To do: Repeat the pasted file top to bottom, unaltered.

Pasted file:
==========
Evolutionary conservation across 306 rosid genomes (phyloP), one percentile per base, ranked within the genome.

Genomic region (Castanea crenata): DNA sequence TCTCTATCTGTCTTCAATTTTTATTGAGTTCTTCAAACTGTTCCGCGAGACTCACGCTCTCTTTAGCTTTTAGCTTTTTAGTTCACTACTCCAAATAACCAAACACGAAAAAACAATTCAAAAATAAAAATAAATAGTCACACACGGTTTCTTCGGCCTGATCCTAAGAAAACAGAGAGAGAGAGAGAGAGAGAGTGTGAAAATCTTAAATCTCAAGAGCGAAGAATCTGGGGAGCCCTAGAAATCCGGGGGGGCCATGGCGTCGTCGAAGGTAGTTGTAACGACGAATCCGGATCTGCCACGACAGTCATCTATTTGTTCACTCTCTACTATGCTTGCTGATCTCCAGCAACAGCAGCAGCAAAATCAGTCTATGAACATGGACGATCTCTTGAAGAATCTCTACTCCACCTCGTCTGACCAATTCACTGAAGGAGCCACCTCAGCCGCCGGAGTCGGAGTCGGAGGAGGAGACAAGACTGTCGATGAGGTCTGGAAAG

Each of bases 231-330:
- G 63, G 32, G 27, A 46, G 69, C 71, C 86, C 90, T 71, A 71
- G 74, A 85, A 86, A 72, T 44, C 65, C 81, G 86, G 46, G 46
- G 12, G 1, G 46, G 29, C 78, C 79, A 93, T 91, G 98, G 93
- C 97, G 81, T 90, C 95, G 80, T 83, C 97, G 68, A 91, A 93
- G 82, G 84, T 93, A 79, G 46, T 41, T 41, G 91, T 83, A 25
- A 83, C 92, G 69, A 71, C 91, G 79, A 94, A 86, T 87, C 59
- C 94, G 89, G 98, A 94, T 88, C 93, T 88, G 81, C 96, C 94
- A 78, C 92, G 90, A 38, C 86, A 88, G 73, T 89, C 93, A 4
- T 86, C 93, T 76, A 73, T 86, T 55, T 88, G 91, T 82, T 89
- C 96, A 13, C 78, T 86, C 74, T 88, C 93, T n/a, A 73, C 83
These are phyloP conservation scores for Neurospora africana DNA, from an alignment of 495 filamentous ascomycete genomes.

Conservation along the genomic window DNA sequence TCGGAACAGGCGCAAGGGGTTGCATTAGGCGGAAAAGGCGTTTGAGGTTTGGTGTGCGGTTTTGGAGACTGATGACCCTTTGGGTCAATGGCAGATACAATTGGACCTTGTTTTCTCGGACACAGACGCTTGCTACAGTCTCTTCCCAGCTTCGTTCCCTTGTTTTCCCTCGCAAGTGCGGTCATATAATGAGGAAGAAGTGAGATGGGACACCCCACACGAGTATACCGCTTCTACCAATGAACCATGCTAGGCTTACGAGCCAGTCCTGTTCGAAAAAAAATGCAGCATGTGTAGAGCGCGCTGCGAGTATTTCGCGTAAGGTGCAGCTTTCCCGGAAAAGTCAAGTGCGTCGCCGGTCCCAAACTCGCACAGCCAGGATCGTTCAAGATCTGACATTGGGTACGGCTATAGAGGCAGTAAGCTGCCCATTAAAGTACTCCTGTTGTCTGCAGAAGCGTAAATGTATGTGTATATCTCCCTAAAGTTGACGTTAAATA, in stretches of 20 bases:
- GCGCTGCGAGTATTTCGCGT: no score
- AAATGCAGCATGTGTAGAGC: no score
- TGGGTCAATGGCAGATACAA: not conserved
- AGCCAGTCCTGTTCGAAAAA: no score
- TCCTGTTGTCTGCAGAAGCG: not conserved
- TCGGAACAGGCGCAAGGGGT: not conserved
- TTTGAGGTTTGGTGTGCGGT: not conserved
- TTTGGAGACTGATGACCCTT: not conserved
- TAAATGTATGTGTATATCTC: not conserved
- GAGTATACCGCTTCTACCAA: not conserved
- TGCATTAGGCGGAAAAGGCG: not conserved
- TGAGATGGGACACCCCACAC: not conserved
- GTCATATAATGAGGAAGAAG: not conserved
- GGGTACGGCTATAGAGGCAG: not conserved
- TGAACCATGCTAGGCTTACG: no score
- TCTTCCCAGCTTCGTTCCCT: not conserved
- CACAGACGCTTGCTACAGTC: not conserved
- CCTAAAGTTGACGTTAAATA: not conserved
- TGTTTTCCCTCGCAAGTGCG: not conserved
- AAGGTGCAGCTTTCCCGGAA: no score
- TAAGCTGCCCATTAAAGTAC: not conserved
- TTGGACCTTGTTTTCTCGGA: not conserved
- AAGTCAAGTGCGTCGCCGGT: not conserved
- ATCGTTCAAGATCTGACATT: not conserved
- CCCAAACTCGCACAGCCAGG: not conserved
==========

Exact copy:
Evolutionary conservation across 306 rosid genomes (phyloP), one percentile per base, ranked within the genome.

Genomic region (Castanea crenata): DNA sequence TCTCTATCTGTCTTCAATTTTTATTGAGTTCTTCAAACTGTTCCGCGAGACTCACGCTCTCTTTAGCTTTTAGCTTTTTAGTTCACTACTCCAAATAACCAAACACGAAAAAACAATTCAAAAATAAAAATAAATAGTCACACACGGTTTCTTCGGCCTGATCCTAAGAAAACAGAGAGAGAGAGAGAGAGAGAGTGTGAAAATCTTAAATCTCAAGAGCGAAGAATCTGGGGAGCCCTAGAAATCCGGGGGGGCCATGGCGTCGTCGAAGGTAGTTGTAACGACGAATCCGGATCTGCCACGACAGTCATCTATTTGTTCACTCTCTACTATGCTTGCTGATCTCCAGCAACAGCAGCAGCAAAATCAGTCTATGAACATGGACGATCTCTTGAAGAATCTCTACTCCACCTCGTCTGACCAATTCACTGAAGGAGCCACCTCAGCCGCCGGAGTCGGAGTCGGAGGAGGAGACAAGACTGTCGATGAGGTCTGGAAAG

Each of bases 231-330:
- G 63, G 32, G 27, A 46, G 69, C 71, C 86, C 90, T 71, A 71
- G 74, A 85, A 86, A 72, T 44, C 65, C 81, G 86, G 46, G 46
- G 12, G 1, G 46, G 29, C 78, C 79, A 93, T 91, G 98, G 93
- C 97, G 81, T 90, C 95, G 80, T 83, C 97, G 68, A 91, A 93
- G 82, G 84, T 93, A 79, G 46, T 41, T 41, G 91, T 83, A 25
- A 83, C 92, G 69, A 71, C 91, G 79, A 94, A 86, T 87, C 59
- C 94, G 89, G 98, A 94, T 88, C 93, T 88, G 81, C 96, C 94
- A 78, C 92, G 90, A 38, C 86, A 88, G 73, T 89, C 93, A 4
- T 86, C 93, T 76, A 73, T 86, T 55, T 88, G 91, T 82, T 89
- C 96, A 13, C 78, T 86, C 74, T 88, C 93, T n/a, A 73, C 83
These are phyloP conservation scores for Neurospora africana DNA, from an alignment of 495 filamentous ascomycete genomes.

Conservation along the genomic window DNA sequence TCGGAACAGGCGCAAGGGGTTGCATTAGGCGGAAAAGGCGTTTGAGGTTTGGTGTGCGGTTTTGGAGACTGATGACCCTTTGGGTCAATGGCAGATACAATTGGACCTTGTTTTCTCGGACACAGACGCTTGCTACAGTCTCTTCCCAGCTTCGTTCCCTTGTTTTCCCTCGCAAGTGCGGTCATATAATGAGGAAGAAGTGAGATGGGACACCCCACACGAGTATACCGCTTCTACCAATGAACCATGCTAGGCTTACGAGCCAGTCCTGTTCGAAAAAAAATGCAGCATGTGTAGAGCGCGCTGCGAGTATTTCGCGTAAGGTGCAGCTTTCCCGGAAAAGTCAAGTGCGTCGCCGGTCCCAAACTCGCACAGCCAGGATCGTTCAAGATCTGACATTGGGTACGGCTATAGAGGCAGTAAGCTGCCCATTAAAGTACTCCTGTTGTCTGCAGAAGCGTAAATGTATGTGTATATCTCCCTAAAGTTGACGTTAAATA, in stretches of 20 bases:
- GCGCTGCGAGTATTTCGCGT: no score
- AAATGCAGCATGTGTAGAGC: no score
- TGGGTCAATGGCAGATACAA: not conserved
- AGCCAGTCCTGTTCGAAAAA: no score
- TCCTGTTGTCTGCAGAAGCG: not conserved
- TCGGAACAGGCGCAAGGGGT: not conserved
- TTTGAGGTTTGGTGTGCGGT: not conserved
- TTTGGAGACTGATGACCCTT: not conserved
- TAAATGTATGTGTATATCTC: not conserved
- GAGTATACCGCTTCTACCAA: not conserved
- TGCATTAGGCGGAAAAGGCG: not conserved
- TGAGATGGGACACCCCACAC: not conserved
- GTCATATAATGAGGAAGAAG: not conserved
- GGGTACGGCTATAGAGGCAG: not conserved
- TGAACCATGCTAGGCTTACG: no score
- TCTTCCCAGCTTCGTTCCCT: not conserved
- CACAGACGCTTGCTACAGTC: not conserved
- CCTAAAGTTGACGTTAAATA: not conserved
- TGTTTTCCCTCGCAAGTGCG: not conserved
- AAGGTGCAGCTTTCCCGGAA: no score
- TAAGCTGCCCATTAAAGTAC: not conserved
- TTGGACCTTGTTTTCTCGGA: not conserved
- AAGTCAAGTGCGTCGCCGGT: not conserved
- ATCGTTCAAGATCTGACATT: not conserved
- CCCAAACTCGCACAGCCAGG: not conserved